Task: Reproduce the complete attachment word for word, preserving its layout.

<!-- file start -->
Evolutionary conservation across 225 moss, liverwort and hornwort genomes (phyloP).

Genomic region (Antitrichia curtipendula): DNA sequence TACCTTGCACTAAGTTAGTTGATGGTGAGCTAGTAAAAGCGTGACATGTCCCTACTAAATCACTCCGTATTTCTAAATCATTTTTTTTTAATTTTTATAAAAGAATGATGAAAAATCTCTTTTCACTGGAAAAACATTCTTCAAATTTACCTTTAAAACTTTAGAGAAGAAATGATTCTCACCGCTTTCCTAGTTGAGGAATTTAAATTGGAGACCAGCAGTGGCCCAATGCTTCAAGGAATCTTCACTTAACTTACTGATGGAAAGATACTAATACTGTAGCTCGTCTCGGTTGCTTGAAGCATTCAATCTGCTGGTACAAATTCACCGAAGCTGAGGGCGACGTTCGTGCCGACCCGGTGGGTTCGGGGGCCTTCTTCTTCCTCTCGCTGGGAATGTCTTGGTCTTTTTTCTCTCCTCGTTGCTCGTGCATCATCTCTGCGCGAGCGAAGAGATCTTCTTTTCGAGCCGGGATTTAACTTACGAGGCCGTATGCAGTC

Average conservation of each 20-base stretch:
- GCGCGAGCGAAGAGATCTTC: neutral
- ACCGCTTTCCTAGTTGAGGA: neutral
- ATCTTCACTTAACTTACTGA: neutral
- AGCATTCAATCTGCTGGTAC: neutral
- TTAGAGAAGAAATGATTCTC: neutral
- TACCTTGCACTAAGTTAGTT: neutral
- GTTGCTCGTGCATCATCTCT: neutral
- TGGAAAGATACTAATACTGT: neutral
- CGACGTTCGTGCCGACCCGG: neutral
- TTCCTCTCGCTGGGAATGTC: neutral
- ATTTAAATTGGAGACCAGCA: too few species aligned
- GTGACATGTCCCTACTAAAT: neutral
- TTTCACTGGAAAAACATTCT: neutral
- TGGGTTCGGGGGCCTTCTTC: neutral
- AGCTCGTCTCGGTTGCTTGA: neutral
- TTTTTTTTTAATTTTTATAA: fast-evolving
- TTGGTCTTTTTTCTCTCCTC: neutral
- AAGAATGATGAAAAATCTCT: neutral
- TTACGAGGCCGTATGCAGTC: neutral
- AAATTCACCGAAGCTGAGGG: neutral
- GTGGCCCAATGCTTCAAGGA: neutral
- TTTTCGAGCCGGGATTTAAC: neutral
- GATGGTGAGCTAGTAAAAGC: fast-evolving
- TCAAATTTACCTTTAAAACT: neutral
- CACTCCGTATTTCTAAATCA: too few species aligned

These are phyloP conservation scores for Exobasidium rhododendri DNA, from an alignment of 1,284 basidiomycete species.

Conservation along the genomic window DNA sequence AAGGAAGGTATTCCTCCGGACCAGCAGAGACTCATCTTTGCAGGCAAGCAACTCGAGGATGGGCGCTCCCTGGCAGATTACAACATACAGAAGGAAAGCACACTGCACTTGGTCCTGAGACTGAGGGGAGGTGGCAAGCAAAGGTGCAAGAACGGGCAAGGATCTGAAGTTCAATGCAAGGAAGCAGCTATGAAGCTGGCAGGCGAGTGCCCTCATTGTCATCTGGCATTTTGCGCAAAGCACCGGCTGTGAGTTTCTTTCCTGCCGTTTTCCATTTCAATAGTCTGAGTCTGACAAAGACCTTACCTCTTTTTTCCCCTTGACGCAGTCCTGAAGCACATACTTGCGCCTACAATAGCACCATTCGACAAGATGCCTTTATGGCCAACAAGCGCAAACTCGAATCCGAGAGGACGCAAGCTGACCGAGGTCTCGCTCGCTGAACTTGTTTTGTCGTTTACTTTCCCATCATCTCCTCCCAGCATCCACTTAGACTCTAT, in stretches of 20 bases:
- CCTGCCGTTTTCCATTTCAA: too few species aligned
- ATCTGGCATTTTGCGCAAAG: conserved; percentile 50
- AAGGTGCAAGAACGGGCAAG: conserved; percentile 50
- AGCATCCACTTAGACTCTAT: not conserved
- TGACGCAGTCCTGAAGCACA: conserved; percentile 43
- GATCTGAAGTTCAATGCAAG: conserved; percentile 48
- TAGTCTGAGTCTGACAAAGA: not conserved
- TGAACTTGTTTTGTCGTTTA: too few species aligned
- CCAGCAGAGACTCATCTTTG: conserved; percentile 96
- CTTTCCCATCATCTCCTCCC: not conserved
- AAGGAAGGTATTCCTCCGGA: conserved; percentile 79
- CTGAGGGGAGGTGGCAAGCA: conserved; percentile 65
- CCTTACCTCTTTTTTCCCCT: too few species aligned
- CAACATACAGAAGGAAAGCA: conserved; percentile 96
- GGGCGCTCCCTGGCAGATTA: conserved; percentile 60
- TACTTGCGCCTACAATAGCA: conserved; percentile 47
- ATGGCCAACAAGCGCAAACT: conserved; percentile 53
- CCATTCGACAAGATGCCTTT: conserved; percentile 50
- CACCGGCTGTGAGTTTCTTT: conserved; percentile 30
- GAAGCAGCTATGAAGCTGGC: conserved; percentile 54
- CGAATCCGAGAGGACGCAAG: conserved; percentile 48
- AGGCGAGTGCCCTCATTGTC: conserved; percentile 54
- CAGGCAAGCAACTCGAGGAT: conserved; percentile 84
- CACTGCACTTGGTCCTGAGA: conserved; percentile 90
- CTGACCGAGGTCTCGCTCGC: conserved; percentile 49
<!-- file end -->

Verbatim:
Evolutionary conservation across 225 moss, liverwort and hornwort genomes (phyloP).

Genomic region (Antitrichia curtipendula): DNA sequence TACCTTGCACTAAGTTAGTTGATGGTGAGCTAGTAAAAGCGTGACATGTCCCTACTAAATCACTCCGTATTTCTAAATCATTTTTTTTTAATTTTTATAAAAGAATGATGAAAAATCTCTTTTCACTGGAAAAACATTCTTCAAATTTACCTTTAAAACTTTAGAGAAGAAATGATTCTCACCGCTTTCCTAGTTGAGGAATTTAAATTGGAGACCAGCAGTGGCCCAATGCTTCAAGGAATCTTCACTTAACTTACTGATGGAAAGATACTAATACTGTAGCTCGTCTCGGTTGCTTGAAGCATTCAATCTGCTGGTACAAATTCACCGAAGCTGAGGGCGACGTTCGTGCCGACCCGGTGGGTTCGGGGGCCTTCTTCTTCCTCTCGCTGGGAATGTCTTGGTCTTTTTTCTCTCCTCGTTGCTCGTGCATCATCTCTGCGCGAGCGAAGAGATCTTCTTTTCGAGCCGGGATTTAACTTACGAGGCCGTATGCAGTC

Average conservation of each 20-base stretch:
- GCGCGAGCGAAGAGATCTTC: neutral
- ACCGCTTTCCTAGTTGAGGA: neutral
- ATCTTCACTTAACTTACTGA: neutral
- AGCATTCAATCTGCTGGTAC: neutral
- TTAGAGAAGAAATGATTCTC: neutral
- TACCTTGCACTAAGTTAGTT: neutral
- GTTGCTCGTGCATCATCTCT: neutral
- TGGAAAGATACTAATACTGT: neutral
- CGACGTTCGTGCCGACCCGG: neutral
- TTCCTCTCGCTGGGAATGTC: neutral
- ATTTAAATTGGAGACCAGCA: too few species aligned
- GTGACATGTCCCTACTAAAT: neutral
- TTTCACTGGAAAAACATTCT: neutral
- TGGGTTCGGGGGCCTTCTTC: neutral
- AGCTCGTCTCGGTTGCTTGA: neutral
- TTTTTTTTTAATTTTTATAA: fast-evolving
- TTGGTCTTTTTTCTCTCCTC: neutral
- AAGAATGATGAAAAATCTCT: neutral
- TTACGAGGCCGTATGCAGTC: neutral
- AAATTCACCGAAGCTGAGGG: neutral
- GTGGCCCAATGCTTCAAGGA: neutral
- TTTTCGAGCCGGGATTTAAC: neutral
- GATGGTGAGCTAGTAAAAGC: fast-evolving
- TCAAATTTACCTTTAAAACT: neutral
- CACTCCGTATTTCTAAATCA: too few species aligned

These are phyloP conservation scores for Exobasidium rhododendri DNA, from an alignment of 1,284 basidiomycete species.

Conservation along the genomic window DNA sequence AAGGAAGGTATTCCTCCGGACCAGCAGAGACTCATCTTTGCAGGCAAGCAACTCGAGGATGGGCGCTCCCTGGCAGATTACAACATACAGAAGGAAAGCACACTGCACTTGGTCCTGAGACTGAGGGGAGGTGGCAAGCAAAGGTGCAAGAACGGGCAAGGATCTGAAGTTCAATGCAAGGAAGCAGCTATGAAGCTGGCAGGCGAGTGCCCTCATTGTCATCTGGCATTTTGCGCAAAGCACCGGCTGTGAGTTTCTTTCCTGCCGTTTTCCATTTCAATAGTCTGAGTCTGACAAAGACCTTACCTCTTTTTTCCCCTTGACGCAGTCCTGAAGCACATACTTGCGCCTACAATAGCACCATTCGACAAGATGCCTTTATGGCCAACAAGCGCAAACTCGAATCCGAGAGGACGCAAGCTGACCGAGGTCTCGCTCGCTGAACTTGTTTTGTCGTTTACTTTCCCATCATCTCCTCCCAGCATCCACTTAGACTCTAT, in stretches of 20 bases:
- CCTGCCGTTTTCCATTTCAA: too few species aligned
- ATCTGGCATTTTGCGCAAAG: conserved; percentile 50
- AAGGTGCAAGAACGGGCAAG: conserved; percentile 50
- AGCATCCACTTAGACTCTAT: not conserved
- TGACGCAGTCCTGAAGCACA: conserved; percentile 43
- GATCTGAAGTTCAATGCAAG: conserved; percentile 48
- TAGTCTGAGTCTGACAAAGA: not conserved
- TGAACTTGTTTTGTCGTTTA: too few species aligned
- CCAGCAGAGACTCATCTTTG: conserved; percentile 96
- CTTTCCCATCATCTCCTCCC: not conserved
- AAGGAAGGTATTCCTCCGGA: conserved; percentile 79
- CTGAGGGGAGGTGGCAAGCA: conserved; percentile 65
- CCTTACCTCTTTTTTCCCCT: too few species aligned
- CAACATACAGAAGGAAAGCA: conserved; percentile 96
- GGGCGCTCCCTGGCAGATTA: conserved; percentile 60
- TACTTGCGCCTACAATAGCA: conserved; percentile 47
- ATGGCCAACAAGCGCAAACT: conserved; percentile 53
- CCATTCGACAAGATGCCTTT: conserved; percentile 50
- CACCGGCTGTGAGTTTCTTT: conserved; percentile 30
- GAAGCAGCTATGAAGCTGGC: conserved; percentile 54
- CGAATCCGAGAGGACGCAAG: conserved; percentile 48
- AGGCGAGTGCCCTCATTGTC: conserved; percentile 54
- CAGGCAAGCAACTCGAGGAT: conserved; percentile 84
- CACTGCACTTGGTCCTGAGA: conserved; percentile 90
- CTGACCGAGGTCTCGCTCGC: conserved; percentile 49